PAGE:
Human Rights Watch: Dangerous Meditation

(an excerpt)

In contrast to earlier campaign-style crackdowns, Chinese leaders have justified their campaign against Falungong by citing their determination to advance the “rule of law” in China and to strengthen the Chinese system of “socialist democracy.” 

Between August 3-11, 1999, two to three weeks after Falungong was banned, Chinese media published a series of comments characterizing the campaign as “a struggle between rule by law and anti-rule by law” and expressing the opinion that the struggle had to be handled “according to law”71 Articles in Xinhua andPeople’s Daily described in great detail the constitutional provisions and laws and regulations Falungong had failed to uphold. (See Appendix I-II.) 

As a Xinhua commentator noted: 

The constitution and laws of our country have explicitly stipulated that the state must strengthen the building of socialist spiritual civilization and oppose capitalist, feudal and other decadent ideologies. Citizens must observe public order and social ethics. Any action of undermining and disrupting social order must be banned. However, Li Hongzhi has disregarded the basic principles and stipulations of our constitution and laws by concocting the so-called Falun Dafa, establishing an illegal organization, and wantonly propagating feudal, superstitious and anti-scientific false reasoning and heretical ideas. He has brazenly formed an illegal association, assembled a crowd to make trouble, and illegally sold books and journals, audio-visual products and other propaganda publications, which propagate the Falun Dafa, to seek exorbitant profits, harm people’s health, and severely disrupt social order. All these have constituted a heinous crime. Therefore, our struggle against Li Hongzhi and the Falun Gong organization manipulated by him is not only a serious ideological and political struggle, but also a struggle between rule by law and anti-rule by law. We not only must ideologically understand the illegal nature of the Falun Gong, but also take legal measures to resolutely punish the crimes of Li Hongzhi and his illegal Falun Gong organization. We must apply laws as weapons to win a victory [in] the struggle against the Falun Gong.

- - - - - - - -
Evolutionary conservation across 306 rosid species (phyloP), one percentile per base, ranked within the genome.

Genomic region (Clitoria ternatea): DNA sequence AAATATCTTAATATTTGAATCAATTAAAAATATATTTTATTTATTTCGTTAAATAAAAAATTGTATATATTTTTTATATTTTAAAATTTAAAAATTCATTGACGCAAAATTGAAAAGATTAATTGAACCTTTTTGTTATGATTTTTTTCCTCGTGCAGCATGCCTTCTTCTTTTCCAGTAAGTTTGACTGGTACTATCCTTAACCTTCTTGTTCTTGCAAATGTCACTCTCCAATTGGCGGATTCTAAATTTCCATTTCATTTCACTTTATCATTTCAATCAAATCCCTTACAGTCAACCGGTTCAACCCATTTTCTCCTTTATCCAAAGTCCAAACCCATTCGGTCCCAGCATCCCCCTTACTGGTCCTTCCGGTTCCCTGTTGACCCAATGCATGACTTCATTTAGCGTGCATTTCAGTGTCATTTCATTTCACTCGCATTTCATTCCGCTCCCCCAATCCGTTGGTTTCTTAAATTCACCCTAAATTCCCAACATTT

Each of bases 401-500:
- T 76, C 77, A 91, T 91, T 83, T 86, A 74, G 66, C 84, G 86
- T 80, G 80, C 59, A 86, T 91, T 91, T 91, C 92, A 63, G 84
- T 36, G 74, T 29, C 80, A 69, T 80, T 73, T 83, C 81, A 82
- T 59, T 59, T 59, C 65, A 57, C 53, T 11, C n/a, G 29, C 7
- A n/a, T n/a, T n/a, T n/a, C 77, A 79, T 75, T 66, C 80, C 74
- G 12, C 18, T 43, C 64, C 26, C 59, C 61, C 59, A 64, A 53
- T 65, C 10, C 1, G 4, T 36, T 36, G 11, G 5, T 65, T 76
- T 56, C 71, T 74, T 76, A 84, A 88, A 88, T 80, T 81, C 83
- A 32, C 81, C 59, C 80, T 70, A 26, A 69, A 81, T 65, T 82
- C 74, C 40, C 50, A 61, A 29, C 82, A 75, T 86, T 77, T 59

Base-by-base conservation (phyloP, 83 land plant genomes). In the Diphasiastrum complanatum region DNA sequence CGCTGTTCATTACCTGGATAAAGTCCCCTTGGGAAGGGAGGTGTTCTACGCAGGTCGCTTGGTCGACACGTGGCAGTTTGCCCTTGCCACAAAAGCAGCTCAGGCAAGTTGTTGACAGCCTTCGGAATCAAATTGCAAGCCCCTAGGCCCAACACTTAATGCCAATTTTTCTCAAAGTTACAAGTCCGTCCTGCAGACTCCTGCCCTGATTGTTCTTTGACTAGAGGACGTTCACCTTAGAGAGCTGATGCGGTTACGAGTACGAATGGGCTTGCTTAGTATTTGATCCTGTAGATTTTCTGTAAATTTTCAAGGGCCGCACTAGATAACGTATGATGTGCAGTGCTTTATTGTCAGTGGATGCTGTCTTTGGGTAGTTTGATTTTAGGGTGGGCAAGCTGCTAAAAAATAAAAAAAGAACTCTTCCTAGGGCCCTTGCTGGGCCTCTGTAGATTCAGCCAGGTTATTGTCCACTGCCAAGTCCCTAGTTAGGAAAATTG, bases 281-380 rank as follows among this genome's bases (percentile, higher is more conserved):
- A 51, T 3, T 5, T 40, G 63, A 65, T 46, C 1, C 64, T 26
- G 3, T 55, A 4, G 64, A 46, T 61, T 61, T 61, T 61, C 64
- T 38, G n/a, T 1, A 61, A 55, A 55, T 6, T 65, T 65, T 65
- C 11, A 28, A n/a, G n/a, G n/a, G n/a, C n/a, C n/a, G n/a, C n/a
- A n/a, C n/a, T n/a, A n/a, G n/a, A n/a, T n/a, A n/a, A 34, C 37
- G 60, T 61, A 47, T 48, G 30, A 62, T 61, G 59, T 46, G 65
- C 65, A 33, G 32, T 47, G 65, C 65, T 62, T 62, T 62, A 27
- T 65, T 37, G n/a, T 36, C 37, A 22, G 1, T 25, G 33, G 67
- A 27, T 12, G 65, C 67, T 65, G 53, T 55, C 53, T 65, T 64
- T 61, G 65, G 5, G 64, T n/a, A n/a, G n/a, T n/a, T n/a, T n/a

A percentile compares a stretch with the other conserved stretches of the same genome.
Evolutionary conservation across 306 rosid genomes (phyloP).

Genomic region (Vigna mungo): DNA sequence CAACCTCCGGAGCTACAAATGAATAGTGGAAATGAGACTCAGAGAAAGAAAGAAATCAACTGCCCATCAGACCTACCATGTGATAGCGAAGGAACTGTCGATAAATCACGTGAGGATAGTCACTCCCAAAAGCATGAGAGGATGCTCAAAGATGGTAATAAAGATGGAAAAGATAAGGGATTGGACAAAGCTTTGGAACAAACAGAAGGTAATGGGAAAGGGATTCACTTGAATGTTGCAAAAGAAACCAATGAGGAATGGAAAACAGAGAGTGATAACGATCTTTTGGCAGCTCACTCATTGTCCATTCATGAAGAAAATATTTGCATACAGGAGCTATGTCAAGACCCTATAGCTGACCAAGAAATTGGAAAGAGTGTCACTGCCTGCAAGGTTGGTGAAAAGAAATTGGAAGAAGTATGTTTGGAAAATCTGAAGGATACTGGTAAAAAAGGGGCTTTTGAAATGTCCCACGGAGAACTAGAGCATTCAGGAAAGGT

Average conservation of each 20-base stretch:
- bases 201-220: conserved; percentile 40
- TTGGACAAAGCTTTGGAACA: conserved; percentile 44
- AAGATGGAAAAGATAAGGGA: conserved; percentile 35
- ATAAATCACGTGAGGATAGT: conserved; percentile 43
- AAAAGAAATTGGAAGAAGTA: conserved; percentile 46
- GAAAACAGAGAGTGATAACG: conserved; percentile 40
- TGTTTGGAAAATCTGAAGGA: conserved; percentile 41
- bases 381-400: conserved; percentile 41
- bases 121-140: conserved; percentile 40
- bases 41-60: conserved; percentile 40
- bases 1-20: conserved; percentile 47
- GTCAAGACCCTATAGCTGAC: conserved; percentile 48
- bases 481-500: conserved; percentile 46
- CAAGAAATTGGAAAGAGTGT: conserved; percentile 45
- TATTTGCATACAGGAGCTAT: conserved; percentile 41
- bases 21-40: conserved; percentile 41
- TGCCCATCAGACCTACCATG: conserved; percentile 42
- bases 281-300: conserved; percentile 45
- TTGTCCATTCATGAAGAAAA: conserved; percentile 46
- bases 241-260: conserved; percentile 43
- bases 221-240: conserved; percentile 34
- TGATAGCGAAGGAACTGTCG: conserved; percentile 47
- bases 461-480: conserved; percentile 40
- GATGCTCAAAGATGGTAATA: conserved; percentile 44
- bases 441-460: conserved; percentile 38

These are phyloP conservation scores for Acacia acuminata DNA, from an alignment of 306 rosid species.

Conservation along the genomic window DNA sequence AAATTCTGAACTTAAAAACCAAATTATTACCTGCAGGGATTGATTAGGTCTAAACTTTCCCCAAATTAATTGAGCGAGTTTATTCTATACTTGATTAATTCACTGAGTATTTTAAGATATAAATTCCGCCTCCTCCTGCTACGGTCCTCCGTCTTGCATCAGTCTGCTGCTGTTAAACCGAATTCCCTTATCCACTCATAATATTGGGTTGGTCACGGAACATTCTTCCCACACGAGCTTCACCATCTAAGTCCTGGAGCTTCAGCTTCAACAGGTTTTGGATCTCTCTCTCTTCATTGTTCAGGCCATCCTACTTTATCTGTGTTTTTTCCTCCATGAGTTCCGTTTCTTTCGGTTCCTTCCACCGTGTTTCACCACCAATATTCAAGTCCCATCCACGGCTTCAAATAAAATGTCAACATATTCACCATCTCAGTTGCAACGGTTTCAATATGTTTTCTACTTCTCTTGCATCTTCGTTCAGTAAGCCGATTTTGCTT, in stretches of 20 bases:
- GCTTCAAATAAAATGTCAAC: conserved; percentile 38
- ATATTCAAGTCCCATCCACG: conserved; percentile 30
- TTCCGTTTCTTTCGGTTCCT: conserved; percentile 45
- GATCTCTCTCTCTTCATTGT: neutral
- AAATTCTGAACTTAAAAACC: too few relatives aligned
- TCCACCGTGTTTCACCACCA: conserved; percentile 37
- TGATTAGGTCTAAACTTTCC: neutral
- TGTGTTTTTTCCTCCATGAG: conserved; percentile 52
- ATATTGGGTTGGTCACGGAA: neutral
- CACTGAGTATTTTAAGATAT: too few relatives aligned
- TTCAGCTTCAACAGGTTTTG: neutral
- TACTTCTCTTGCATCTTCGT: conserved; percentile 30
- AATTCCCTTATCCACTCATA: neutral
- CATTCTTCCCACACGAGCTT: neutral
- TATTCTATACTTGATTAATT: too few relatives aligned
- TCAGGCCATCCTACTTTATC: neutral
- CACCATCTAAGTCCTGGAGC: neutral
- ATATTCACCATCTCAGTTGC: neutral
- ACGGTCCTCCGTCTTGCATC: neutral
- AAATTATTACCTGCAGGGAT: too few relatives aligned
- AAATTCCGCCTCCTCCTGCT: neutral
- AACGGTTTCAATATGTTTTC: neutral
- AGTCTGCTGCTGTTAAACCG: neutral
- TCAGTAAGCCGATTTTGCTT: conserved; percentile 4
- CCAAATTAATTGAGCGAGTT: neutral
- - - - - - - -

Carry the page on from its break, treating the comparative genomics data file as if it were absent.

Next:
Officials emphasized that Falungong followers were punished not for being practitioners, but for violating Chinese law. Some of the laws and regulations used against Falungong were in place when the crackdown began; some were newly enacted or reinterpreted and applied ex post facto. Some new legal standards were specifically directed at Falungong; others, in particular new restrictions on Internet usage, could profitably be used to curb Falungong’s communications network even though they were designed with a larger target population in mind. 

Human Rights Watch and other commentators have criticized China’s judicial system as being driven by the aims of the ruling party, for failing to upholdinternational legal standards and applying new laws ex post facto, for standards that are so broad and vague that they invite arbitrary application, and for its administrative and inherently arbitrary system of reeducation through labor, used extensively to hold Falungong practitioners. In many respects, the government’s tactics are strikingly similar to the various extrajudicial campaigns the Chinese Communist Party previously waged against “traitors,” “counterrevolutionaries,” “imperialists,” “rightists” and landlords, among others. Coerced confessions under torture, insistence on recantations (reminiscent of earlier “criticism-self-criticism” sessions), and use of those who recant to “break” others, often leaves those who “broke” with an investment in upholding the government’s version of Falungong as an evil cult. 

Thus, China’s legal system is best characterized as “rule by law,” in which law is a malleable weapon against individuals whose opinions China’s leadership dislikes or organizations it wants destroyed, rather than “rule of law,” in which law is supreme and the leadership accountable to it. By altering laws and creating new laws with the expressed intention of dismantling Falungong, the Chinese leadership has succeeded only in undermining its claim that the judicial system is rooted in a “rule of law” principle. Interpretations of rights guaranteed in China’s constitution, freedom of speech, press, assembly, association, procession and demonstration (article 35), and freedom of religious belief (article 36), are subject to situationally-based interpretations rather than being rooted in a body of principles. Their application is politically driven. There is, for example, a set of regulations requiring that a social organization register in order to be legal. But Chinese officials may deny registration because the organization’s purpose is to expose a social problem, for example, environmental degradation, to a greater extent than the government considers desirable; because the organization espouses a principle, such as establishment of a two-party system, which the Communist Party rejects;73 or, as in the case of Falungong, because it legitimizes an organization the government fears. 

If at the start of the crackdown against Falungong, China’s leadership wanted only to punish public order infractions, shut down dangerous health practices, or stop fraud or subversion, there was an extant body of Chinese law available to deal with these offenses. But that was evidently not the leaders’ intent. The means they used show instead that they wanted to thoroughly discredit Falungong in the process of dismantling it and that they employed rule of law and justice rationales as a cover and as an excuse.

The full report is available here: http://hrw.org/reports/2002/china/